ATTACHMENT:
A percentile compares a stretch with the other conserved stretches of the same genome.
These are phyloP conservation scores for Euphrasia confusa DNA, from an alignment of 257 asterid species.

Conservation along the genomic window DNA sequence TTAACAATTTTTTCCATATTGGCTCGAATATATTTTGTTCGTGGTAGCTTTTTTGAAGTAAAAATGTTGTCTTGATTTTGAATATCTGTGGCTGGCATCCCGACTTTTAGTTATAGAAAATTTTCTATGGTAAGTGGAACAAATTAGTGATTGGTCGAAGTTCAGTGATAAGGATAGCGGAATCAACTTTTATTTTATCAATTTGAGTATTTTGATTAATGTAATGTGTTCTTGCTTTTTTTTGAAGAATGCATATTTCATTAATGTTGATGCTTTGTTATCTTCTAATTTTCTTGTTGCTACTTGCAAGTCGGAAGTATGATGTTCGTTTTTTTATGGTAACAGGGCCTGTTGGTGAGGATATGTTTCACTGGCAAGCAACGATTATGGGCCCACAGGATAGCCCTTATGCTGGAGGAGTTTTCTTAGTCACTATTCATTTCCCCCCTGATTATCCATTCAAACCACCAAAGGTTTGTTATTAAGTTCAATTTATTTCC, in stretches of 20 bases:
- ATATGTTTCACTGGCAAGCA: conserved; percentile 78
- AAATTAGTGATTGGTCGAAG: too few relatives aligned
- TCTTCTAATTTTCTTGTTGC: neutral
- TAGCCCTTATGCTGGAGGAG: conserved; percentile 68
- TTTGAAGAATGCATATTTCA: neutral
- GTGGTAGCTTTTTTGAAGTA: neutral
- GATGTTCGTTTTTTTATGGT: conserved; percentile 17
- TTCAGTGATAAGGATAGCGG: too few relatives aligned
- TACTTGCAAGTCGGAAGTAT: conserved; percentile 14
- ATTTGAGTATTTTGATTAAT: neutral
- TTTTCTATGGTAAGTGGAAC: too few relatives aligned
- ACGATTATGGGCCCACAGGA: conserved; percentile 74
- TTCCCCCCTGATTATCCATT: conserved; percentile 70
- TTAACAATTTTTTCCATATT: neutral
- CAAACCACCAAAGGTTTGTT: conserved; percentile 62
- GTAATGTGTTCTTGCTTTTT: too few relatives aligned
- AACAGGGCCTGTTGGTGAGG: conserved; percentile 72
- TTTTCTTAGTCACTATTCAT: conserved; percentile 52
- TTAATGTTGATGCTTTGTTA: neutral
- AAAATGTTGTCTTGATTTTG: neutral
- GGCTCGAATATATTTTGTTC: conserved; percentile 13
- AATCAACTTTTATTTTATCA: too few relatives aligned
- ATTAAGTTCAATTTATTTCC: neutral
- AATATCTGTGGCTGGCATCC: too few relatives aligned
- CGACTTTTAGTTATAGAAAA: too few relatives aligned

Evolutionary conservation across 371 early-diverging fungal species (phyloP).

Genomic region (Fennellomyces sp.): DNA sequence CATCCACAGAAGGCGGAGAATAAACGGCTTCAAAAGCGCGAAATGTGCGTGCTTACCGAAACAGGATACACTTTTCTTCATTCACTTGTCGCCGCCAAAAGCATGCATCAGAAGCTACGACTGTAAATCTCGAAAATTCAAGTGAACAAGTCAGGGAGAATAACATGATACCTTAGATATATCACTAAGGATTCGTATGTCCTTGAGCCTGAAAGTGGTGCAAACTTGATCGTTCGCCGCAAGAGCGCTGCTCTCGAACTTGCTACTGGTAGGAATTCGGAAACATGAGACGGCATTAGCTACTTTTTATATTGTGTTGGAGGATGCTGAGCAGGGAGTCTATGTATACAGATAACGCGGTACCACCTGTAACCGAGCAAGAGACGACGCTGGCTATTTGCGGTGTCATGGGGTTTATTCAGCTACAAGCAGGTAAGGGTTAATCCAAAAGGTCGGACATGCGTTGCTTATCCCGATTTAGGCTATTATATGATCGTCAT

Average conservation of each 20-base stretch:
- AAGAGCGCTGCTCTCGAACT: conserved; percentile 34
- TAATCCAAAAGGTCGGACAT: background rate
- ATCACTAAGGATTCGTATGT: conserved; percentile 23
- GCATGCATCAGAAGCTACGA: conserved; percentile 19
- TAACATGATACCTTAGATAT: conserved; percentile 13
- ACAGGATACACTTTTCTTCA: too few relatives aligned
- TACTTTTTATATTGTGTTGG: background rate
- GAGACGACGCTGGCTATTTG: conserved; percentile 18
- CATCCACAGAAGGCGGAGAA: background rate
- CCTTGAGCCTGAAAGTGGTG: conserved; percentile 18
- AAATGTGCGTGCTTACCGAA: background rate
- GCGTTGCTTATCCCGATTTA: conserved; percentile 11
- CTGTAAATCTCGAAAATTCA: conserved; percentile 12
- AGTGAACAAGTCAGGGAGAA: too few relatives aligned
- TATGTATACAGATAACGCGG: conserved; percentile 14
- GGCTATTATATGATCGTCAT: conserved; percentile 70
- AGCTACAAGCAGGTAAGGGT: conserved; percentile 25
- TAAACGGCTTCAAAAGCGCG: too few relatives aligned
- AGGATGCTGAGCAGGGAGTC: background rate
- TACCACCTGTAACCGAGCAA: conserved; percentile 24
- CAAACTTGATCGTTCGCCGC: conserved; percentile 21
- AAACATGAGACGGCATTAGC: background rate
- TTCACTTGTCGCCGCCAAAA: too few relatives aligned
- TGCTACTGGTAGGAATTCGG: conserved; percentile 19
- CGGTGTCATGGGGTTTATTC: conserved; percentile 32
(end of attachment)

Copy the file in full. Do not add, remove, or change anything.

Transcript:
A percentile compares a stretch with the other conserved stretches of the same genome.
These are phyloP conservation scores for Euphrasia confusa DNA, from an alignment of 257 asterid species.

Conservation along the genomic window DNA sequence TTAACAATTTTTTCCATATTGGCTCGAATATATTTTGTTCGTGGTAGCTTTTTTGAAGTAAAAATGTTGTCTTGATTTTGAATATCTGTGGCTGGCATCCCGACTTTTAGTTATAGAAAATTTTCTATGGTAAGTGGAACAAATTAGTGATTGGTCGAAGTTCAGTGATAAGGATAGCGGAATCAACTTTTATTTTATCAATTTGAGTATTTTGATTAATGTAATGTGTTCTTGCTTTTTTTTGAAGAATGCATATTTCATTAATGTTGATGCTTTGTTATCTTCTAATTTTCTTGTTGCTACTTGCAAGTCGGAAGTATGATGTTCGTTTTTTTATGGTAACAGGGCCTGTTGGTGAGGATATGTTTCACTGGCAAGCAACGATTATGGGCCCACAGGATAGCCCTTATGCTGGAGGAGTTTTCTTAGTCACTATTCATTTCCCCCCTGATTATCCATTCAAACCACCAAAGGTTTGTTATTAAGTTCAATTTATTTCC, in stretches of 20 bases:
- ATATGTTTCACTGGCAAGCA: conserved; percentile 78
- AAATTAGTGATTGGTCGAAG: too few relatives aligned
- TCTTCTAATTTTCTTGTTGC: neutral
- TAGCCCTTATGCTGGAGGAG: conserved; percentile 68
- TTTGAAGAATGCATATTTCA: neutral
- GTGGTAGCTTTTTTGAAGTA: neutral
- GATGTTCGTTTTTTTATGGT: conserved; percentile 17
- TTCAGTGATAAGGATAGCGG: too few relatives aligned
- TACTTGCAAGTCGGAAGTAT: conserved; percentile 14
- ATTTGAGTATTTTGATTAAT: neutral
- TTTTCTATGGTAAGTGGAAC: too few relatives aligned
- ACGATTATGGGCCCACAGGA: conserved; percentile 74
- TTCCCCCCTGATTATCCATT: conserved; percentile 70
- TTAACAATTTTTTCCATATT: neutral
- CAAACCACCAAAGGTTTGTT: conserved; percentile 62
- GTAATGTGTTCTTGCTTTTT: too few relatives aligned
- AACAGGGCCTGTTGGTGAGG: conserved; percentile 72
- TTTTCTTAGTCACTATTCAT: conserved; percentile 52
- TTAATGTTGATGCTTTGTTA: neutral
- AAAATGTTGTCTTGATTTTG: neutral
- GGCTCGAATATATTTTGTTC: conserved; percentile 13
- AATCAACTTTTATTTTATCA: too few relatives aligned
- ATTAAGTTCAATTTATTTCC: neutral
- AATATCTGTGGCTGGCATCC: too few relatives aligned
- CGACTTTTAGTTATAGAAAA: too few relatives aligned

Evolutionary conservation across 371 early-diverging fungal species (phyloP).

Genomic region (Fennellomyces sp.): DNA sequence CATCCACAGAAGGCGGAGAATAAACGGCTTCAAAAGCGCGAAATGTGCGTGCTTACCGAAACAGGATACACTTTTCTTCATTCACTTGTCGCCGCCAAAAGCATGCATCAGAAGCTACGACTGTAAATCTCGAAAATTCAAGTGAACAAGTCAGGGAGAATAACATGATACCTTAGATATATCACTAAGGATTCGTATGTCCTTGAGCCTGAAAGTGGTGCAAACTTGATCGTTCGCCGCAAGAGCGCTGCTCTCGAACTTGCTACTGGTAGGAATTCGGAAACATGAGACGGCATTAGCTACTTTTTATATTGTGTTGGAGGATGCTGAGCAGGGAGTCTATGTATACAGATAACGCGGTACCACCTGTAACCGAGCAAGAGACGACGCTGGCTATTTGCGGTGTCATGGGGTTTATTCAGCTACAAGCAGGTAAGGGTTAATCCAAAAGGTCGGACATGCGTTGCTTATCCCGATTTAGGCTATTATATGATCGTCAT

Average conservation of each 20-base stretch:
- AAGAGCGCTGCTCTCGAACT: conserved; percentile 34
- TAATCCAAAAGGTCGGACAT: background rate
- ATCACTAAGGATTCGTATGT: conserved; percentile 23
- GCATGCATCAGAAGCTACGA: conserved; percentile 19
- TAACATGATACCTTAGATAT: conserved; percentile 13
- ACAGGATACACTTTTCTTCA: too few relatives aligned
- TACTTTTTATATTGTGTTGG: background rate
- GAGACGACGCTGGCTATTTG: conserved; percentile 18
- CATCCACAGAAGGCGGAGAA: background rate
- CCTTGAGCCTGAAAGTGGTG: conserved; percentile 18
- AAATGTGCGTGCTTACCGAA: background rate
- GCGTTGCTTATCCCGATTTA: conserved; percentile 11
- CTGTAAATCTCGAAAATTCA: conserved; percentile 12
- AGTGAACAAGTCAGGGAGAA: too few relatives aligned
- TATGTATACAGATAACGCGG: conserved; percentile 14
- GGCTATTATATGATCGTCAT: conserved; percentile 70
- AGCTACAAGCAGGTAAGGGT: conserved; percentile 25
- TAAACGGCTTCAAAAGCGCG: too few relatives aligned
- AGGATGCTGAGCAGGGAGTC: background rate
- TACCACCTGTAACCGAGCAA: conserved; percentile 24
- CAAACTTGATCGTTCGCCGC: conserved; percentile 21
- AAACATGAGACGGCATTAGC: background rate
- TTCACTTGTCGCCGCCAAAA: too few relatives aligned
- TGCTACTGGTAGGAATTCGG: conserved; percentile 19
- CGGTGTCATGGGGTTTATTC: conserved; percentile 32